Verde Connect to move ahead with public meeting, contracting steps
Garrison: Camp Verde time window for preferred route ‘closing soon’
MIDDLE VERDE - The battle over which route a new road will take over the Verde River has been decided, but there is still time for the Camp Verde Town Council to have a say on how traffic will get to that road.
According to Yavapai County District 3 Supervisor Randy Garrison, not very much time.
Garrison said one of the next steps for county leaders with the Verde Connect project will be to host a meeting on the Yavapai Apache Nation. After that’s completed, Garrison said, the Board of Supervisors will soon get to review and possibly approve the first sets of contracts for design and construction of the Verde Connect road and its Verde River bridge.
In June of last year, the Camp Verde Town Council voted 7-0 to approve a resolution opposing “any new regional connector (connecting road), through the confines of US 89A, Highway 179, Interstate 17, and Highway 260 that is in significant conflict with the adopted General Plan.”
After discussion in the summer months, as well as the selection of a Verde Connect route that runs from Cornville Road, at Beaverhead Flat Road, to State Route 260 at Coury Drive, the Camp Verde Council re-visited the issue, but determined it couldn’t voice support for any aspects or elements of Verde Connect without reversing or nullifying its June resolution. Since then, there hasn’t been a sufficient push from enough councilmembers to do so.
Garrison said the preferred way for Verde Connect to help alleviate the traffic along Middle Verde Road would be to add a short connector road between Forest Service Road 119A and the 9.4-mile Connect route, which would only cross a tiny sliver of the Camp Verde town limits. The alternative, he said, is to extend the dead-end of West Middle Verde Road into the Connect route, near the river — a path that would bring much unwanted traffic right through the Middle Verde neighborhoods.
He said the plan is to break ground on the project in August or September.
Since Camp Verde’s council opposed the plan, the 119A route, Garrison said, the plan, at this point, is to connect to the dead-end of West Middle Verde Road — unless the council reverses its stance.
Mayor Charlie German said he thinks there might be at least four or five council members who would at least be willing to take up a vote on the issue again. Much new information has been publicized about Verde Connect — along with some studies completed — since last year.
“We could soften the language, take a more neutral position, or maybe even flat-out support the Forest Road 119A connector,” German said.
German voted for the June 2019 resolution, but by October, he said, he had learned much more about the project and the need for it.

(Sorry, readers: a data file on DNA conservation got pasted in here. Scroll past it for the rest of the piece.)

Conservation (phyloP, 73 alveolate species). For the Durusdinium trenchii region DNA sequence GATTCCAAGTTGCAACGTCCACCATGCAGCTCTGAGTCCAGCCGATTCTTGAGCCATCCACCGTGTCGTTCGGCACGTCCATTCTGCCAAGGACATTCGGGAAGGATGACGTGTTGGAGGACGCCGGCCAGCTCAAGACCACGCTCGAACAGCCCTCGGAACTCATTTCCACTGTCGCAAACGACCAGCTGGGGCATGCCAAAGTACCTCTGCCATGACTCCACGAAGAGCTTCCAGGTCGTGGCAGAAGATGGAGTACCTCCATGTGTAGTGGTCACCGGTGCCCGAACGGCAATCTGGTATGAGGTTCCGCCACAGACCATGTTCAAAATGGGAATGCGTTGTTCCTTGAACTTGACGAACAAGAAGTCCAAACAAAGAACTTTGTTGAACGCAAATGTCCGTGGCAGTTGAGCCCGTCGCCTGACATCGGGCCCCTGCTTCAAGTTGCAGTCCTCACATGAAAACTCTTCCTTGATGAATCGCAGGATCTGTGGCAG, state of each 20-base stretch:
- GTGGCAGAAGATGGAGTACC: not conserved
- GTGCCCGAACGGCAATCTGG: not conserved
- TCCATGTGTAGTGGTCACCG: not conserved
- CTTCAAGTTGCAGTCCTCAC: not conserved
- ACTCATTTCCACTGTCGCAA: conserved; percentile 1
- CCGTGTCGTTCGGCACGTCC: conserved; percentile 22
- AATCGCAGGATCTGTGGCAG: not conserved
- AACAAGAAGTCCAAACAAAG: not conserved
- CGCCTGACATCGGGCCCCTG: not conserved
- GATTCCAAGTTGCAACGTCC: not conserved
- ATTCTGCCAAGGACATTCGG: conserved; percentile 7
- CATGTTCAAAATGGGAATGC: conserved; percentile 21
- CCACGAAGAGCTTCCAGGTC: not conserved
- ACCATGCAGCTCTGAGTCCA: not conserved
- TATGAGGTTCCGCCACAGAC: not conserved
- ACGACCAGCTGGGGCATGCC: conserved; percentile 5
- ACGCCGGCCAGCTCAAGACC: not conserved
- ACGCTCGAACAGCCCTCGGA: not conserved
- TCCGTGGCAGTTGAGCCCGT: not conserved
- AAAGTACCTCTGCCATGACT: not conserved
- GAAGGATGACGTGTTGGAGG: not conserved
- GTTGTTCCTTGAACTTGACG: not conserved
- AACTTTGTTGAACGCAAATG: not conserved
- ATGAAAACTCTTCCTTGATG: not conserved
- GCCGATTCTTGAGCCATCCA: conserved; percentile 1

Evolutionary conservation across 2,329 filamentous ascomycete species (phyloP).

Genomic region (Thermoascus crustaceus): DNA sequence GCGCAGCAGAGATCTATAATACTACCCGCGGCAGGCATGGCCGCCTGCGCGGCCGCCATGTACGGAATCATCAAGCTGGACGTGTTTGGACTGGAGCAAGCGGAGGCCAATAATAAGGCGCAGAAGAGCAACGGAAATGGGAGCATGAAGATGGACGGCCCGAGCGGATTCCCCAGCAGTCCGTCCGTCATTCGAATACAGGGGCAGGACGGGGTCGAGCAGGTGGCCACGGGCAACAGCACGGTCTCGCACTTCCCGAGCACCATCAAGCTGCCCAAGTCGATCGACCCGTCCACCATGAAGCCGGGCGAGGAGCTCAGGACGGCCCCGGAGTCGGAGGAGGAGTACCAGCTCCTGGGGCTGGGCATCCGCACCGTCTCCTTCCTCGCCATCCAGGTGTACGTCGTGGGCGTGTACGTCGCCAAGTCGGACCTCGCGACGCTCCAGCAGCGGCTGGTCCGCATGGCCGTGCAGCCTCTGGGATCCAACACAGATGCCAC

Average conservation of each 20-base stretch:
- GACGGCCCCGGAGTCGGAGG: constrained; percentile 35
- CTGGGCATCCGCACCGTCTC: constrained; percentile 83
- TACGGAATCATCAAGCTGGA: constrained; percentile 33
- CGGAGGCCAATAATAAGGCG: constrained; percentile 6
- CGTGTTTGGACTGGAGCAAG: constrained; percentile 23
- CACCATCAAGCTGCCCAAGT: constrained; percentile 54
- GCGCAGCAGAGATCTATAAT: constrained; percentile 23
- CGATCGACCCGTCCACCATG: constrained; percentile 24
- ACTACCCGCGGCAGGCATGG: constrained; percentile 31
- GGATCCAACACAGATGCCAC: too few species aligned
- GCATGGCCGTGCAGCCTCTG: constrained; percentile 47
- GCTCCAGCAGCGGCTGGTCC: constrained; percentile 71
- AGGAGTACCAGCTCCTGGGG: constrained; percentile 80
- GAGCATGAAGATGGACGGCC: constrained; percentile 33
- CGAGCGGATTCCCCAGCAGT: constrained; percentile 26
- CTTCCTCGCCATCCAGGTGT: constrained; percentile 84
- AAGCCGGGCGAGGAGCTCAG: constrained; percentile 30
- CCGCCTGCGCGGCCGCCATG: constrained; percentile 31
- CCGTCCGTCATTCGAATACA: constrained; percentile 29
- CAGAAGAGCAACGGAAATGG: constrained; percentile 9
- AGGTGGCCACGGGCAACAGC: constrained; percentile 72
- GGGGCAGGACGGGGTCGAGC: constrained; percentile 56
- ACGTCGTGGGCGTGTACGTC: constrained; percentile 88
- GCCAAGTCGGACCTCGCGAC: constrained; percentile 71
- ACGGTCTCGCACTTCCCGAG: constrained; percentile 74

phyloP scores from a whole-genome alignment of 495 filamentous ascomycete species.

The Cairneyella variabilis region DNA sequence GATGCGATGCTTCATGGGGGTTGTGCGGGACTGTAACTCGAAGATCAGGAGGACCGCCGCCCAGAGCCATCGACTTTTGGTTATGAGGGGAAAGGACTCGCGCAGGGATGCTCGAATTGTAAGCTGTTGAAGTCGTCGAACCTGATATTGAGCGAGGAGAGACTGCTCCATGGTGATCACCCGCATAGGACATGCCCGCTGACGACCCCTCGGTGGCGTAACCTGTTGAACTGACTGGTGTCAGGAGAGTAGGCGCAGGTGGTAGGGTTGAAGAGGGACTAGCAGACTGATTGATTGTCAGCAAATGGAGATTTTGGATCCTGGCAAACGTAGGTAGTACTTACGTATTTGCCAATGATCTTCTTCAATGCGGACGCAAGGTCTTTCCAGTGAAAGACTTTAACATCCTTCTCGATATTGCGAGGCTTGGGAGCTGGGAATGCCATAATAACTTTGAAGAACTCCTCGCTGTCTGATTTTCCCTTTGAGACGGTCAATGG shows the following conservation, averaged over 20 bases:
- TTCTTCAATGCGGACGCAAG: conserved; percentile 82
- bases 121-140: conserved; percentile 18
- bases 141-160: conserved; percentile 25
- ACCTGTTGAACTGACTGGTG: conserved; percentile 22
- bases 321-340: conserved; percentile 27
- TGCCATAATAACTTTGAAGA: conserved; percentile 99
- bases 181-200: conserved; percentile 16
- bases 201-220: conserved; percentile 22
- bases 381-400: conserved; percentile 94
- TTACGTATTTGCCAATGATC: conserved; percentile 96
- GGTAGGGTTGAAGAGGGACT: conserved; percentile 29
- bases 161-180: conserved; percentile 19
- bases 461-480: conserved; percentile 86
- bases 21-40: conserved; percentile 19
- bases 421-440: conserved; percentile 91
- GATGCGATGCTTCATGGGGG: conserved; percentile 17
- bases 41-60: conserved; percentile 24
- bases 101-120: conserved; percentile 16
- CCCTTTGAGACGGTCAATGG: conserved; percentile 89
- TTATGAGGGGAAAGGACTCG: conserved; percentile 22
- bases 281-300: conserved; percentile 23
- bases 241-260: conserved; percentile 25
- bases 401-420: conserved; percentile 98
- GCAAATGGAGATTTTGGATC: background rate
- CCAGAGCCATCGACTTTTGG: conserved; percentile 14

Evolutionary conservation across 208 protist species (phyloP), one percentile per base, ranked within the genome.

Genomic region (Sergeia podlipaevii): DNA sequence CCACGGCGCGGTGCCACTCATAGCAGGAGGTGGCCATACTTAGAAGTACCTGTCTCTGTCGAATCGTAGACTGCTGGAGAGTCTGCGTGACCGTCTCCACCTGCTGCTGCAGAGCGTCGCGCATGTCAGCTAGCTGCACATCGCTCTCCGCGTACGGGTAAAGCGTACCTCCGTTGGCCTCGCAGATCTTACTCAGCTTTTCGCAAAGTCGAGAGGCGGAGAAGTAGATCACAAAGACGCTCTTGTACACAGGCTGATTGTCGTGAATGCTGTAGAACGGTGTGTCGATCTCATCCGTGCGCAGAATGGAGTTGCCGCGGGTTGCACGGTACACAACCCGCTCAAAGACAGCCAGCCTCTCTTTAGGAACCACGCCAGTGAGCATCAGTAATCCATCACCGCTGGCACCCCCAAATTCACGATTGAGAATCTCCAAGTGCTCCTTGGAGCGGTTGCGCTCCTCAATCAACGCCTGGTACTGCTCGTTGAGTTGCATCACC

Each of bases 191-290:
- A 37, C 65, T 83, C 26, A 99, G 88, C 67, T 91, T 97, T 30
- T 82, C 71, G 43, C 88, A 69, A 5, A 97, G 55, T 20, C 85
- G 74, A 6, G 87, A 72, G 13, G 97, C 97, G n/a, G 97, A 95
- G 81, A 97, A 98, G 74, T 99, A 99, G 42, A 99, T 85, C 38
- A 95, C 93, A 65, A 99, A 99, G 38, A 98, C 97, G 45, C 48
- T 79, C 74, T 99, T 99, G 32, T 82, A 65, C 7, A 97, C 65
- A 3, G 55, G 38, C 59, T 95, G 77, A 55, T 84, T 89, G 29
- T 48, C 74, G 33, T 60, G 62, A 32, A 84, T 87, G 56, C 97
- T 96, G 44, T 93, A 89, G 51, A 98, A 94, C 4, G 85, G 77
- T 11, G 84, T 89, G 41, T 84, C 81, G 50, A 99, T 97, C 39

The mayor said that in the initial months after the $25 million grant and Verde Connect proposal were announced, there was a major gag element he wasn’t aware of. He didn’t know the Yavapai County leaders were bound by federal regulations from advocating publicly for the plan, per federal grant rules.
German said he or any of the Camp Verde councilmembers can place an item on a meeting agenda.
“I would at least like to see it get another shot,” he said.
German said he would like to see a “sleeve” made part of the bridge design -- a sleeve that could carry water from tanks located near Jones Ford, at Coury and State Route 260, to fire hydrants in the Middle Verde area.
“That’s a great support to fire services that is one of the benefits to this project,” German said.
Councilman Joe Butner said his position hasn’t changed. He’s not opposed to a route connecting Beaverhead Flat Road with State Route 260, but doesn’t feel Camp Verde should have to bear the cost of upgrading or maintaining a more heavily traveled Middle Verde Road.
In fact, he doesn’t feel the traffic level on Middle Verde Road should be increased at all.
“I made my thoughts clear in the unanimous resolution,” Butner said. “Middle Verde is a narrow, rural road, maintained by the Town of Camp Verde as part of its General Plan. It’s entirely unsuited to be connected to another through-road.”
Butner said the points made by vocal Middle Verde residents who objected to the plan, for various reasons, should be heeded by the county. He mentioned Eric Eberhard, Todd Scantlebury and Zach Wolfe.
The Verde Valley Master Transportation Plan, a collaborative project of multiple agencies and organizations, completed in late 2015, calls for a handful of improvements in the Camp Verde area. Those include extending Middle Verde Road as a two-lane minor collector, with a Verde River bridge, to State Route 260, and paving Forest Service Road 119A from Middle Verde Road to Cornville Road at Beaverhead Flat Road.
Garrison said even with the coronavirus worldwide shutdown of commerce and the economic changes that it might bring to Arizona, infrastructure such as roads and bridges are sorely needed, as building and construction permitting requests have skyrocketed in the Verde Valley in recent years. Verde Connect can be constructed using existing property taxes, in addition to the $25 million grant.
He said the county would still prefer the connection at the Forest Road 119A spot.
“The door is about to close,” Garrison said.
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